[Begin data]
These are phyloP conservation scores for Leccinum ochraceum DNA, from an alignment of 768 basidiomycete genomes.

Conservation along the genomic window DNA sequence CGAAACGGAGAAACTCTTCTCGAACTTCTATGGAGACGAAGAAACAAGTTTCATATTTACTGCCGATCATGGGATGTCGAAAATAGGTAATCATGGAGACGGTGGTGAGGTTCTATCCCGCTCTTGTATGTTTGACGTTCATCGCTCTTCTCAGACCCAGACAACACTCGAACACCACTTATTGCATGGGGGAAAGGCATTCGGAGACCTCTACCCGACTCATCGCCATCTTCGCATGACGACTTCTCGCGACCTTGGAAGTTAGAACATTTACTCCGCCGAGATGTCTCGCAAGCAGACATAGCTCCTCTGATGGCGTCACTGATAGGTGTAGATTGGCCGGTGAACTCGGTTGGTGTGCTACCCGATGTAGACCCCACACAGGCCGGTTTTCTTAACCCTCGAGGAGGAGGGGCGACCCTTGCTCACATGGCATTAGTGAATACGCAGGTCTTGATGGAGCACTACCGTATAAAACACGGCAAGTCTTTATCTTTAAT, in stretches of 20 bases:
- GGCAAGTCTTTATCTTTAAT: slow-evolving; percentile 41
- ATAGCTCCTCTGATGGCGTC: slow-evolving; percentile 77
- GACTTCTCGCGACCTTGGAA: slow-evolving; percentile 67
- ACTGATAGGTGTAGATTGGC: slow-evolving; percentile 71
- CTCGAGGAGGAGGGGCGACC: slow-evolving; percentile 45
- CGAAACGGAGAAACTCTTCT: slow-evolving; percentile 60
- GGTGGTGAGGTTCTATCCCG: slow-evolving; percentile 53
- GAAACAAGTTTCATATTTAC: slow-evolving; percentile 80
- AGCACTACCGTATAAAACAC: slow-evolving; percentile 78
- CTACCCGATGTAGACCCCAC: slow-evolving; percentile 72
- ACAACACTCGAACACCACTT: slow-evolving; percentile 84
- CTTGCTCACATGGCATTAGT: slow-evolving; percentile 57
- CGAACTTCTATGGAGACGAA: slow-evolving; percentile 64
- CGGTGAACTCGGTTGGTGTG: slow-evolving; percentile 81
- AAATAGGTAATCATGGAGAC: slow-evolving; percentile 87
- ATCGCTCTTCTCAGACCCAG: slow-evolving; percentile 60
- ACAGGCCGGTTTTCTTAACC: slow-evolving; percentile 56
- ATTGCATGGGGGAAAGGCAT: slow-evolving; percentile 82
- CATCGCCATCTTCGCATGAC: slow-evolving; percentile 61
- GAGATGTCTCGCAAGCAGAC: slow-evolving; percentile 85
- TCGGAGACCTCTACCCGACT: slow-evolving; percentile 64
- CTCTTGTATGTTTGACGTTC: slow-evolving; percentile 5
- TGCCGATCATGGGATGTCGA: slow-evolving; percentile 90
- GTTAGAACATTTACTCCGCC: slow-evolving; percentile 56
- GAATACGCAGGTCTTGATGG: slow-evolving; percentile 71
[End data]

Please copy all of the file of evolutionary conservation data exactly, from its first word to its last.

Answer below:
These are phyloP conservation scores for Leccinum ochraceum DNA, from an alignment of 768 basidiomycete genomes.

Conservation along the genomic window DNA sequence CGAAACGGAGAAACTCTTCTCGAACTTCTATGGAGACGAAGAAACAAGTTTCATATTTACTGCCGATCATGGGATGTCGAAAATAGGTAATCATGGAGACGGTGGTGAGGTTCTATCCCGCTCTTGTATGTTTGACGTTCATCGCTCTTCTCAGACCCAGACAACACTCGAACACCACTTATTGCATGGGGGAAAGGCATTCGGAGACCTCTACCCGACTCATCGCCATCTTCGCATGACGACTTCTCGCGACCTTGGAAGTTAGAACATTTACTCCGCCGAGATGTCTCGCAAGCAGACATAGCTCCTCTGATGGCGTCACTGATAGGTGTAGATTGGCCGGTGAACTCGGTTGGTGTGCTACCCGATGTAGACCCCACACAGGCCGGTTTTCTTAACCCTCGAGGAGGAGGGGCGACCCTTGCTCACATGGCATTAGTGAATACGCAGGTCTTGATGGAGCACTACCGTATAAAACACGGCAAGTCTTTATCTTTAAT, in stretches of 20 bases:
- GGCAAGTCTTTATCTTTAAT: slow-evolving; percentile 41
- ATAGCTCCTCTGATGGCGTC: slow-evolving; percentile 77
- GACTTCTCGCGACCTTGGAA: slow-evolving; percentile 67
- ACTGATAGGTGTAGATTGGC: slow-evolving; percentile 71
- CTCGAGGAGGAGGGGCGACC: slow-evolving; percentile 45
- CGAAACGGAGAAACTCTTCT: slow-evolving; percentile 60
- GGTGGTGAGGTTCTATCCCG: slow-evolving; percentile 53
- GAAACAAGTTTCATATTTAC: slow-evolving; percentile 80
- AGCACTACCGTATAAAACAC: slow-evolving; percentile 78
- CTACCCGATGTAGACCCCAC: slow-evolving; percentile 72
- ACAACACTCGAACACCACTT: slow-evolving; percentile 84
- CTTGCTCACATGGCATTAGT: slow-evolving; percentile 57
- CGAACTTCTATGGAGACGAA: slow-evolving; percentile 64
- CGGTGAACTCGGTTGGTGTG: slow-evolving; percentile 81
- AAATAGGTAATCATGGAGAC: slow-evolving; percentile 87
- ATCGCTCTTCTCAGACCCAG: slow-evolving; percentile 60
- ACAGGCCGGTTTTCTTAACC: slow-evolving; percentile 56
- ATTGCATGGGGGAAAGGCAT: slow-evolving; percentile 82
- CATCGCCATCTTCGCATGAC: slow-evolving; percentile 61
- GAGATGTCTCGCAAGCAGAC: slow-evolving; percentile 85
- TCGGAGACCTCTACCCGACT: slow-evolving; percentile 64
- CTCTTGTATGTTTGACGTTC: slow-evolving; percentile 5
- TGCCGATCATGGGATGTCGA: slow-evolving; percentile 90
- GTTAGAACATTTACTCCGCC: slow-evolving; percentile 56
- GAATACGCAGGTCTTGATGG: slow-evolving; percentile 71